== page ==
Got a job interview coming up? Matt Fraser at Penguin Recruitment shares some questions you could ask your interviewer and a few best not mentioning.
A job interview should be just as much about establishing whether the organisation and job appeals to you as whether you’re suitable for them. Try to ask questions that you genuinely want to know whilst also leaving a good impression.
Here are five questions you could have up your sleeve:
1. What is the culture of the organisation like?
There are some things you may only find out once you start working for an organisation but you could ask your interviewer and other team members how they would describe what it’s like to work there. This will also demonstrate your enthusiasm and that you’re keen to get to know them better.
2. How will the success of this role be measured?
This shows you have a strong work ethic, that you mean business and are results-oriented. It will also give you an idea of what you are required to achieve in the role so that if you do take up the position you have an idea of what will be expected of you.
3. Are there any community or charity initiatives the organisation is involved in?
Increasingly, people want to work for organisations that are giving something back to the community. Most organisations are embracing social value and will be glad to tell you about their initiatives.
4. What career development opportunities are available?
Organisations that invest in their people’s career development invest in the business’ future success. By asking about the career development opportunities you will be presenting yourself as someone who wants to learn and succeed. In turn, you get to find out about the development opportunities on offer.
5. Could I have a tour of the workspace?
This allows you to visualise where you will be working (if it’s not a remote-only role) and helps you get a feel for the environment and whether you feel comfortable with it. Do the staff look happy and seem friendly? Is the technology up to your satisfaction? Look out for aspects of a working environment that are important to you to assess if this is somewhere you see yourself working happily.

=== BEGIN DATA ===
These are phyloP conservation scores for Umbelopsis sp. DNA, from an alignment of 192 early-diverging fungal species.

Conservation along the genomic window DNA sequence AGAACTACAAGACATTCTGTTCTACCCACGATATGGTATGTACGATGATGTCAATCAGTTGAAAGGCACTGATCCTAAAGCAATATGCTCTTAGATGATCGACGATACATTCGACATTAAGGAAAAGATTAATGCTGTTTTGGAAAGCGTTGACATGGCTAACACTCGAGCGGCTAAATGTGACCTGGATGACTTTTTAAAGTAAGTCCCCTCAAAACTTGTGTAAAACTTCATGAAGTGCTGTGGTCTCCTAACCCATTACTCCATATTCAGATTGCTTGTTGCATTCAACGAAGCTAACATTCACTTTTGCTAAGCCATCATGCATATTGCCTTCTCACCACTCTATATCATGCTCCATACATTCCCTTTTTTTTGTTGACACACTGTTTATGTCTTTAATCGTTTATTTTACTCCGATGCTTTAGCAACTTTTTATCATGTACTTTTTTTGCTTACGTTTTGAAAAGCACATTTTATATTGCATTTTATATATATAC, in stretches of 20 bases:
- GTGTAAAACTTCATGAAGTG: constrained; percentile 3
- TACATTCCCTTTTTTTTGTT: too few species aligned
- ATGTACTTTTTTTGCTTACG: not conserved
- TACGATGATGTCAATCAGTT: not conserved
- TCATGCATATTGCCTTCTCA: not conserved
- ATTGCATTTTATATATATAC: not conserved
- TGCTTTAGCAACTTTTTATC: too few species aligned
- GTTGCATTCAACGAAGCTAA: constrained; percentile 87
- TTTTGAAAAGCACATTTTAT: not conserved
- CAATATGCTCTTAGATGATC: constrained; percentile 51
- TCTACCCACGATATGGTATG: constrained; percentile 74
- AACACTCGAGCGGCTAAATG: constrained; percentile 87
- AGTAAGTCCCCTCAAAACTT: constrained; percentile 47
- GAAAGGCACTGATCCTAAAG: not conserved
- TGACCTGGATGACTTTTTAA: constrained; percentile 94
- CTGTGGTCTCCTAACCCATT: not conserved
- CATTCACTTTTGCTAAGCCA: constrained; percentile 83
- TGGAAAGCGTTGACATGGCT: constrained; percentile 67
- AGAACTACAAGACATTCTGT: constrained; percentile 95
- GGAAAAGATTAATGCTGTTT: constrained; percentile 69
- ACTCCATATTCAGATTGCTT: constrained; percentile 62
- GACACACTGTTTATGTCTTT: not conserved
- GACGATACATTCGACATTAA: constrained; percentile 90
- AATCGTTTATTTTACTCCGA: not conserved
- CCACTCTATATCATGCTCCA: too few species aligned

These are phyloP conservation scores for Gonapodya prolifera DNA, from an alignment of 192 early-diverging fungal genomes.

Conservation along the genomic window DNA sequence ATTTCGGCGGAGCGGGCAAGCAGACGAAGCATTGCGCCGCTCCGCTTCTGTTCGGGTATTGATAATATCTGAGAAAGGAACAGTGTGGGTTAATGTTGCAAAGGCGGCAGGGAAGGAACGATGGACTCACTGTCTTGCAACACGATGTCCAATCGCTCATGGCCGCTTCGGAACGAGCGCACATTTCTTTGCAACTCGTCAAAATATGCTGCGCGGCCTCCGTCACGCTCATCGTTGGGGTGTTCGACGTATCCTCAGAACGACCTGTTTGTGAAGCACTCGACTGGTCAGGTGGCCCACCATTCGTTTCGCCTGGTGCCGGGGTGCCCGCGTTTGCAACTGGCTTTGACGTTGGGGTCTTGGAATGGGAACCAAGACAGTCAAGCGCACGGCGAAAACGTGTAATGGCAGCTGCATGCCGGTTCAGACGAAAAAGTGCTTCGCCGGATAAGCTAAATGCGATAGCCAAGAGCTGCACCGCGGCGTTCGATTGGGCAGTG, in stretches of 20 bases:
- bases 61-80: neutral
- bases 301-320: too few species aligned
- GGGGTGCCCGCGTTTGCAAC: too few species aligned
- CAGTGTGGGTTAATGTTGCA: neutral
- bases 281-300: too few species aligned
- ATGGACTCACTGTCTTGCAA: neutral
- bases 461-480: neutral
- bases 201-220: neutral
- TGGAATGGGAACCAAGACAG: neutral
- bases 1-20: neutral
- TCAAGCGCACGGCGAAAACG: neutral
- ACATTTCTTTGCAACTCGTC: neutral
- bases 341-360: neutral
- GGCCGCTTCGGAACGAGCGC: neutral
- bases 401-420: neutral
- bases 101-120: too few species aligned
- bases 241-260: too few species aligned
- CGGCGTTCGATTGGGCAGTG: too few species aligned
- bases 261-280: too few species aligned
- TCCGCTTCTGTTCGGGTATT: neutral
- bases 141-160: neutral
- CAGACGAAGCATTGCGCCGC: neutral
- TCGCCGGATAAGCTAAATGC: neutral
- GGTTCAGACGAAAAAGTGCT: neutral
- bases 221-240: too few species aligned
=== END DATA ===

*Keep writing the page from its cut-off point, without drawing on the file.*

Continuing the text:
Some questions you may have on your mind could be answered with a bit of research prior to your interview or otherwise best waiting until you get the job offer. Here are five questions to avoid asking during the interview:
1. What does the company do?
You’re expected to have done your research into the company and have a good understanding of what they do and indeed why you want to work there. Asking this question in an interview would give the impression that you’re not particularly interested in the company and lack resourcefulness.
2. What will my salary be?
Whilst this is a valid question, in most cases job advertisements show the salary. If not, then there may be a good reason for that, so it would be best waiting until you are offered the job. If you really want the role and are well suited, the salary may be negotiable. However, before applying for a job in the first place you need to decide if you’re willing to invest your time in the application process in the first place if you’re set on a particular salary bracket. Doing your research to benchmark salaries for similar roles in other organisations may help give you an idea of what to expect, although these can vary greatly by organisation size and type.
3. How quickly can I be promoted?
Again, a very valid question many ambitious professionals will have on their mind when applying for roles. However, this is also best waiting until later on in the process. You could flip this to ask what roles other team members have progressed on to.
4. What benefits do you offer?
Of course, you will want to know this but asking this particular question in the first interview is not the time. Some companies list their benefits package on their website, so asking this question could show you haven’t done your research. Focus instead on the duties, responsibilities, clients and projects in the first instance to demonstrate your interest in the company and role. Salary and benefits information, if not provided upfront, will be provided once you progress through the application process.
5. Who are your competitors?
Whilst this might seem like an intelligent question (and to a degree it is), it would fall in the same category as not doing your research and focusing externally, instead of internally.
The ‘five questions to avoid’ are not bad questions, but you can get some of these answers through doing your prep work and this in turn gives you more time to ask other questions at an interview that you don’t know the answers to.
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